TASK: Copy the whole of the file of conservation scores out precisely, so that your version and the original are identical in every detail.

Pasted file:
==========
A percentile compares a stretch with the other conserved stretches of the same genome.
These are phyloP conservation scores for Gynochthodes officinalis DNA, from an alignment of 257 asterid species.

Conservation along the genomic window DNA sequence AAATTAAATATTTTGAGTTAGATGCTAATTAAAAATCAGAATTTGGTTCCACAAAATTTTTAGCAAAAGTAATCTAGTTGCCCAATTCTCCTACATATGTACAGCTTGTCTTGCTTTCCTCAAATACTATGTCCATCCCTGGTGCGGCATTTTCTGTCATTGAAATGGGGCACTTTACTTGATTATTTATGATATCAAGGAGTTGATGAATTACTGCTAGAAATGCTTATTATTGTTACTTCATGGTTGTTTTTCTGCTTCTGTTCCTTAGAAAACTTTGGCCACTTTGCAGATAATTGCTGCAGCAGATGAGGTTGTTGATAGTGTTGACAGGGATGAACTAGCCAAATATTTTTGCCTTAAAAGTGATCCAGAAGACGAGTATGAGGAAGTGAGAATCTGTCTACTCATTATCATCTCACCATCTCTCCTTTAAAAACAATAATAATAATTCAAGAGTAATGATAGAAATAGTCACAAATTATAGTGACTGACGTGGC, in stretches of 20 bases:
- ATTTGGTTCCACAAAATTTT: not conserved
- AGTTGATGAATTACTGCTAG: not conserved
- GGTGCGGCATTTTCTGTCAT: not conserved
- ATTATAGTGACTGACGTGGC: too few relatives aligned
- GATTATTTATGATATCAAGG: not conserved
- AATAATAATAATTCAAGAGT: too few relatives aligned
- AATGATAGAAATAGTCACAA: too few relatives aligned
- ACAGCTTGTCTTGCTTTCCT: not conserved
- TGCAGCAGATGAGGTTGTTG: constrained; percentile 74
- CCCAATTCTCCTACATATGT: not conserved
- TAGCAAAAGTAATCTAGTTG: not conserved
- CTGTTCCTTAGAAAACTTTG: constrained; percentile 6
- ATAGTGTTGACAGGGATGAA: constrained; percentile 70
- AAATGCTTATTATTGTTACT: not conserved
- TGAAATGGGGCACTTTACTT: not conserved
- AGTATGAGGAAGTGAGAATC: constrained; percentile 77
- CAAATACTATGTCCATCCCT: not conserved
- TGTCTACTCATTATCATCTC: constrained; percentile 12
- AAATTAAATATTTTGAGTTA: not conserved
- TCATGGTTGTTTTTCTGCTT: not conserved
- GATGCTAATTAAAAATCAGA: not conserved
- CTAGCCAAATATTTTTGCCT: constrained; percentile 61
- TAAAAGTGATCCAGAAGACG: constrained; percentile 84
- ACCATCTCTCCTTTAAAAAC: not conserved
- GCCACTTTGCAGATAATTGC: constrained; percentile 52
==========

A percentile compares a stretch with the other conserved stretches of the same genome.
These are phyloP conservation scores for Gynochthodes officinalis DNA, from an alignment of 257 asterid species.

Conservation along the genomic window DNA sequence AAATTAAATATTTTGAGTTAGATGCTAATTAAAAATCAGAATTTGGTTCCACAAAATTTTTAGCAAAAGTAATCTAGTTGCCCAATTCTCCTACATATGTACAGCTTGTCTTGCTTTCCTCAAATACTATGTCCATCCCTGGTGCGGCATTTTCTGTCATTGAAATGGGGCACTTTACTTGATTATTTATGATATCAAGGAGTTGATGAATTACTGCTAGAAATGCTTATTATTGTTACTTCATGGTTGTTTTTCTGCTTCTGTTCCTTAGAAAACTTTGGCCACTTTGCAGATAATTGCTGCAGCAGATGAGGTTGTTGATAGTGTTGACAGGGATGAACTAGCCAAATATTTTTGCCTTAAAAGTGATCCAGAAGACGAGTATGAGGAAGTGAGAATCTGTCTACTCATTATCATCTCACCATCTCTCCTTTAAAAACAATAATAATAATTCAAGAGTAATGATAGAAATAGTCACAAATTATAGTGACTGACGTGGC, in stretches of 20 bases:
- ATTTGGTTCCACAAAATTTT: not conserved
- AGTTGATGAATTACTGCTAG: not conserved
- GGTGCGGCATTTTCTGTCAT: not conserved
- ATTATAGTGACTGACGTGGC: too few relatives aligned
- GATTATTTATGATATCAAGG: not conserved
- AATAATAATAATTCAAGAGT: too few relatives aligned
- AATGATAGAAATAGTCACAA: too few relatives aligned
- ACAGCTTGTCTTGCTTTCCT: not conserved
- TGCAGCAGATGAGGTTGTTG: constrained; percentile 74
- CCCAATTCTCCTACATATGT: not conserved
- TAGCAAAAGTAATCTAGTTG: not conserved
- CTGTTCCTTAGAAAACTTTG: constrained; percentile 6
- ATAGTGTTGACAGGGATGAA: constrained; percentile 70
- AAATGCTTATTATTGTTACT: not conserved
- TGAAATGGGGCACTTTACTT: not conserved
- AGTATGAGGAAGTGAGAATC: constrained; percentile 77
- CAAATACTATGTCCATCCCT: not conserved
- TGTCTACTCATTATCATCTC: constrained; percentile 12
- AAATTAAATATTTTGAGTTA: not conserved
- TCATGGTTGTTTTTCTGCTT: not conserved
- GATGCTAATTAAAAATCAGA: not conserved
- CTAGCCAAATATTTTTGCCT: constrained; percentile 61
- TAAAAGTGATCCAGAAGACG: constrained; percentile 84
- ACCATCTCTCCTTTAAAAAC: not conserved
- GCCACTTTGCAGATAATTGC: constrained; percentile 52